Saskatchewan woman survives lightning strike for second time in 20 years

Saskatchewan woman survives lightning strike for second time in 20 years

A woman in Saskatchewan might be feeling targeted by Zeus after surviving what she says is her second strike by lightning.

Shelley Kessel told the Canadian Press she was driving when she met a thunderstorm on her way to Regina on Tuesday. Like the moment of terror in an old film, she said a bright flash of light lit up her car and then she smelled burning.

[ Related: Saskatchewan woman survives second lightning strike in 20 years ]

The car lights began to flash, the horn honked and the trunk popped open, the news wire reported. But she had survived. Kessel said her last encounter with lightning happened 20 years ago when it struck her farmhouse.

In other jolting news, a group of 23 Boy Scouts in Belmont, New Hampshire was hospitalized this week after a lightning bolt hit the area near their shelter, according to NBC. The scouts and leaders said they were feeling tingly but otherwise not seriously injured.

Lightning strokes cause about 10 deaths each year in Canada and about 164 injuries, according to estimates by Environment Canada.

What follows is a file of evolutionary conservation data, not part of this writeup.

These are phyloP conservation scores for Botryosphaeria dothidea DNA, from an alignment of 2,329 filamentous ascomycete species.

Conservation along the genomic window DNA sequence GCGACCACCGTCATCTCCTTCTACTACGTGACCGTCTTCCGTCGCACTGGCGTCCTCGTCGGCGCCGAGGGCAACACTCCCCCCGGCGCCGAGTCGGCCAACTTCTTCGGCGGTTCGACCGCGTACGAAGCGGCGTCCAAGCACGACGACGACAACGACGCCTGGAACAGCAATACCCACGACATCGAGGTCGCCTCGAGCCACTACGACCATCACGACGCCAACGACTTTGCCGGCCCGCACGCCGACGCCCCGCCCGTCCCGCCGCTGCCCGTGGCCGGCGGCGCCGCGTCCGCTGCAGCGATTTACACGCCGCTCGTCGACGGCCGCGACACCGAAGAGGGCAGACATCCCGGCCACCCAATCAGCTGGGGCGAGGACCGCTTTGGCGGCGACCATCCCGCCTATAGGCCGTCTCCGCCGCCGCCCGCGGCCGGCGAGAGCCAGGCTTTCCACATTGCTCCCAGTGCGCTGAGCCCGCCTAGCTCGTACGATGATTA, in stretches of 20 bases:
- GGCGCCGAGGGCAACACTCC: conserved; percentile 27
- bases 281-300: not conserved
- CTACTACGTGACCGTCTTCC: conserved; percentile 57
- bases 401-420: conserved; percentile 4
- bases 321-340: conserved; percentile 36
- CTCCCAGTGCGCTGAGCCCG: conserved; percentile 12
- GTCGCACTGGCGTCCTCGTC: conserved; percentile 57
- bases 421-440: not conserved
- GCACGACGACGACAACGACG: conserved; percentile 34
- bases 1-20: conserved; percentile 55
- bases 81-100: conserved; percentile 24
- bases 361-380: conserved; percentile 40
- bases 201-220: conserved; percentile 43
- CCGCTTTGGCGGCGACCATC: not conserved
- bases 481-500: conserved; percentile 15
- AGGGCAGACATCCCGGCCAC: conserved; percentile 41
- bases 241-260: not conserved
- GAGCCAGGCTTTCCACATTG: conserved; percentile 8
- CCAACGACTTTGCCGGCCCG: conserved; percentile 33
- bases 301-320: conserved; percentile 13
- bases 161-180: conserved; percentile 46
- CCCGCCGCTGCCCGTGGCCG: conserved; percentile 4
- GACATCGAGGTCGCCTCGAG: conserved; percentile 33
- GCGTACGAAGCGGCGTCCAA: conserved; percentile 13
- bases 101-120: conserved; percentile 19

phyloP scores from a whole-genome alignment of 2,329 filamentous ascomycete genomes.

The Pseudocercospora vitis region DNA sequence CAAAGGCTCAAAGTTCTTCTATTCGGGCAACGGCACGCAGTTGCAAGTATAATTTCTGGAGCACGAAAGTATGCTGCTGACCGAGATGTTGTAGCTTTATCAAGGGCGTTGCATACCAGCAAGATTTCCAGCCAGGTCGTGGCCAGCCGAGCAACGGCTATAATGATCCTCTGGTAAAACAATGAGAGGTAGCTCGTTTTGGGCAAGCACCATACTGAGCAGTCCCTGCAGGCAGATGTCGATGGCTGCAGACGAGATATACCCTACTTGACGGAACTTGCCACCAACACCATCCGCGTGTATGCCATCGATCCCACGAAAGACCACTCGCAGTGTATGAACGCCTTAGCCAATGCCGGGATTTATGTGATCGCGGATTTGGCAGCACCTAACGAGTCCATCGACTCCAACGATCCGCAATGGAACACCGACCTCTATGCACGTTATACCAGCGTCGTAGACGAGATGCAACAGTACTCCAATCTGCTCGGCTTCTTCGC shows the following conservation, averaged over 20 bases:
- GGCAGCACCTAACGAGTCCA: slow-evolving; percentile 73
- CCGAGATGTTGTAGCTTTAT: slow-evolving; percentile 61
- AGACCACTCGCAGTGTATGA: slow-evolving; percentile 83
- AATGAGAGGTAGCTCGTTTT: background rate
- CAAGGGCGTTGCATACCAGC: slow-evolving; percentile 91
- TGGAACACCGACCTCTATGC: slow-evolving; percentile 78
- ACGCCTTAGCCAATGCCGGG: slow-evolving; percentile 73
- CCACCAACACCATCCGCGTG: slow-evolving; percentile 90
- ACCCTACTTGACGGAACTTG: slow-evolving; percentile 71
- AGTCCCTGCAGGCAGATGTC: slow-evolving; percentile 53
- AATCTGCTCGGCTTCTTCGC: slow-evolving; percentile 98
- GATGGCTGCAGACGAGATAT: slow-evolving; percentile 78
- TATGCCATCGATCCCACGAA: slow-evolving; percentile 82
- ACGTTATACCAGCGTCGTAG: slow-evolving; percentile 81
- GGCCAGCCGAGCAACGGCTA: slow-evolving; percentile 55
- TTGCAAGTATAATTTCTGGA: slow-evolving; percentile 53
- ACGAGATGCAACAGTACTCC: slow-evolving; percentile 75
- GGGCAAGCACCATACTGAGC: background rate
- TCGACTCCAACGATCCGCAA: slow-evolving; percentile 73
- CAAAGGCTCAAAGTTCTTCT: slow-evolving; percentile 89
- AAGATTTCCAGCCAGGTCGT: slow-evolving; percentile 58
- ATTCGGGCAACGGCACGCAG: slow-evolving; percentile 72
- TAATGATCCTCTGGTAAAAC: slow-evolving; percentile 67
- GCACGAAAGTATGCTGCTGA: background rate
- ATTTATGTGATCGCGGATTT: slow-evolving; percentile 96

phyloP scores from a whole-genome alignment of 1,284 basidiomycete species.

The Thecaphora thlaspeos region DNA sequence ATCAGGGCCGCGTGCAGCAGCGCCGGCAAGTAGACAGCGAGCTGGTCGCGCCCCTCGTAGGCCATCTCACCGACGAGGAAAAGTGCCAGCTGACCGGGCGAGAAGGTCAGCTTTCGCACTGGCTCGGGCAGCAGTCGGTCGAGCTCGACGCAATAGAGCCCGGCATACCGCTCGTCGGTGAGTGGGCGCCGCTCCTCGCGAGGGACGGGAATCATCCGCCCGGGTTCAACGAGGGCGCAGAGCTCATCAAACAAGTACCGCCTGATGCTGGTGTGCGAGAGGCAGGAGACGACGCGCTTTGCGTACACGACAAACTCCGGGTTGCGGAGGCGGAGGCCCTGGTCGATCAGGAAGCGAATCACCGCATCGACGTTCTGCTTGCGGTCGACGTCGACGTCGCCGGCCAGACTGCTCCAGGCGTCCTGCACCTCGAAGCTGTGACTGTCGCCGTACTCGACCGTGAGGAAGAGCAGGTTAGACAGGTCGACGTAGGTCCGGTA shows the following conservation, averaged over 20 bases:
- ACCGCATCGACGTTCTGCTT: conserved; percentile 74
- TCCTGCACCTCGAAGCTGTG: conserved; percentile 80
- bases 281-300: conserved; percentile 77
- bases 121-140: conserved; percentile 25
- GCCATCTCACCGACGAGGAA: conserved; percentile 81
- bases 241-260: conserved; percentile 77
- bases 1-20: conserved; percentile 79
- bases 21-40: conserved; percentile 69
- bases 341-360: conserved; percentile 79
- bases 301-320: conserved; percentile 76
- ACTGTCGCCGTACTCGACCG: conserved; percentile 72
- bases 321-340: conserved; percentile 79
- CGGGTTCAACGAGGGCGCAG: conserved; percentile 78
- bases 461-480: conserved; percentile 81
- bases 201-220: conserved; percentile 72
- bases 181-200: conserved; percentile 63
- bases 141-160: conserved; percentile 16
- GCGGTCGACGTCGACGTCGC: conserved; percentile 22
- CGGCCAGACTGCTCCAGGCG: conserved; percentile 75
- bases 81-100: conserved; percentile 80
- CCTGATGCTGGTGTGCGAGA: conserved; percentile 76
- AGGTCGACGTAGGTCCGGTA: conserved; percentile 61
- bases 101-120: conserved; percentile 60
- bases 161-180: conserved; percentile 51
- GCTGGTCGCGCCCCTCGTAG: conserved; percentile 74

The technical director of the online news outlet Ars Technica recently described his experience of being hit by lightning, saying emergency responders asked repeatedly if he had been any wearing shoes. But National Geographic reports the rubber soles on shoes won't save you from millions of volts of electricity.

Something saved U.S. park ranger Roy Sullivan, who achieved the status of legend after he was hit by lightning seven times. The Lakeland Ledger reported in 1972 that Sullivan lost most of his hair when lightning lit it on fire. He was on duty at Shenandoah National Park in Virginia at the time. That was his fourth hit, and three more followed.

[ Related: Fishing tops List of lightning death causes ]

A New York Times obituary says Sullivan died at the age of 71 in 1983, of a gun shot wound, which was reportedly self-inflicted.